Healthcare, not Selfcare

As a low-income student, I was reliant on Iowa’s Medicaid for most of my time at Grinnell. I remember feeling a lot of fear this past spring, when my Medicaid was suddenly privatized, not knowing what it meant for the future of my health. Lord knows that SHACS is so underfunded that I can barely even rely on it for my physical healthcare needs, let alone my mental health. So I took a deep breath, and had hope that my healthcare would remain stable. I thought lots of positive thoughts.

Of course, positive thoughts won’t pay the bills. It certainly didn’t pay the bills to keep Central Iowa Family Planning open. Like a lot of Grinnell College students, I was reliant on CIFP for my birth control and reproductive health needs. It was also where I went to get my blood pressure taken once every six months. I don’t have a primary care physician back at home– CIFP was the closest I had to anything like that. And it was closed down, as a direct result of the Medicaid privatization decision.

In the past couple of weeks, I’ve drunk a lot of tea. I try to work out more often. I “unplug” and I am “mindful.” And none of those things will help me if I have a medical emergency. None of those will help me pay for the antidepressants that I need. None of those things are healthcare.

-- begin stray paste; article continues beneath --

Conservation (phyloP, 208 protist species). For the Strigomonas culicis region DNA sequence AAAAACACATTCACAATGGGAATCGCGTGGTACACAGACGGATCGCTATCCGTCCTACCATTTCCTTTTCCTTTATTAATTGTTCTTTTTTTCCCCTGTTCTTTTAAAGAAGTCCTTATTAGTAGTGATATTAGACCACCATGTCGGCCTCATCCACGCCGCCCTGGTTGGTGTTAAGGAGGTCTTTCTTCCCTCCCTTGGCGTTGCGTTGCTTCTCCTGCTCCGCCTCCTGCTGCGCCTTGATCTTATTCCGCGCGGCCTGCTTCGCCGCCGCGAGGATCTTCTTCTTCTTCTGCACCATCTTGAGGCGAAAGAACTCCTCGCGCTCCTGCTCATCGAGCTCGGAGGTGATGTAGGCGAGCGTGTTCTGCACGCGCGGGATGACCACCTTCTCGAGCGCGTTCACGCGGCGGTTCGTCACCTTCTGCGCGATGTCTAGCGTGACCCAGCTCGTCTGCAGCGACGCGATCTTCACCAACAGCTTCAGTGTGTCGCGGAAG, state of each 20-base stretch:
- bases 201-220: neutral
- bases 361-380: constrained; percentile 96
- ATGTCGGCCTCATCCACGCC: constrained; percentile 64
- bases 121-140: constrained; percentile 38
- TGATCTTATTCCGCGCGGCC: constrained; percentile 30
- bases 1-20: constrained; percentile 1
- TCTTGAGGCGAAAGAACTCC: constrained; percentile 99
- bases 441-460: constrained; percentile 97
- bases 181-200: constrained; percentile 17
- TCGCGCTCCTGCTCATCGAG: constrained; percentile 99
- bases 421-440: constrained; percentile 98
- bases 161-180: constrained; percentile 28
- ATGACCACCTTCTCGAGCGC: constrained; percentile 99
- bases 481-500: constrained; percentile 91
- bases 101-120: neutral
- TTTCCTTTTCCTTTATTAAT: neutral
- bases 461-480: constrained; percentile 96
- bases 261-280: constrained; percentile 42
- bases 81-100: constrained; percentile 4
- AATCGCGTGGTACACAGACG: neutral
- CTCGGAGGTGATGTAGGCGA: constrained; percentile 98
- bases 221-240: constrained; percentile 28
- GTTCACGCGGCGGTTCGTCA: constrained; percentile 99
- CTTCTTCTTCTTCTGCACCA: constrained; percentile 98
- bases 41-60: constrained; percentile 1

The discourse around self-care is important– the idea that doing the things that you need to do is not selfish, it’s actually the right thing to do, is critical to functioning as a person in this grueling capitalist system. But self-care only works if it is a complement to having stable housing, food supplies, living wages, and healthcare. The discourse has shifted to making self-care the focus point, which turns into a kind of emotional neoliberalism where if you are suffering from any sort of mental illness, it’s your own fault for not doing enough yoga. Just pull yourself up by your bootstraps and “Be Less Sad.”

There is also a sort of defeatism in learning to accept your oppression and be moderately less sad about it, rather than going ahead and changing it. A lot of my anxiety is a biological issue with my neurotransmitters. But the intense fear of not knowing whether I could afford to go to a doctor if I underwent some medical emergency? That causes a lot of anxiety as well. And the idea that I just need to be content with my lack of economic security is pretty disgusting, and it benefits people in power.

Staying in some nights won’t save me. Meditation can’t save me. Medication might. Economic security might. Our end goal should be an equitable society, not a society where we all do yoga to distract ourselves from the lack of equality.

1 Comment

  1. You definitely need a medical professional to go to; accidents and assaults sometimes happen, the body seems to go its own way even if we try to be healthy, and we cannot self-prescribe. I am curious, if you are on Iowa Medicaid (as I am) cannot you go to a doctor at GRMC and get what you need? I get examinations and prescriptions through Medicaid. I just had to make sure to pick the right private company that my doctor and the hospital accepted (yes, some initial anxiety as I tried to figure it all out).

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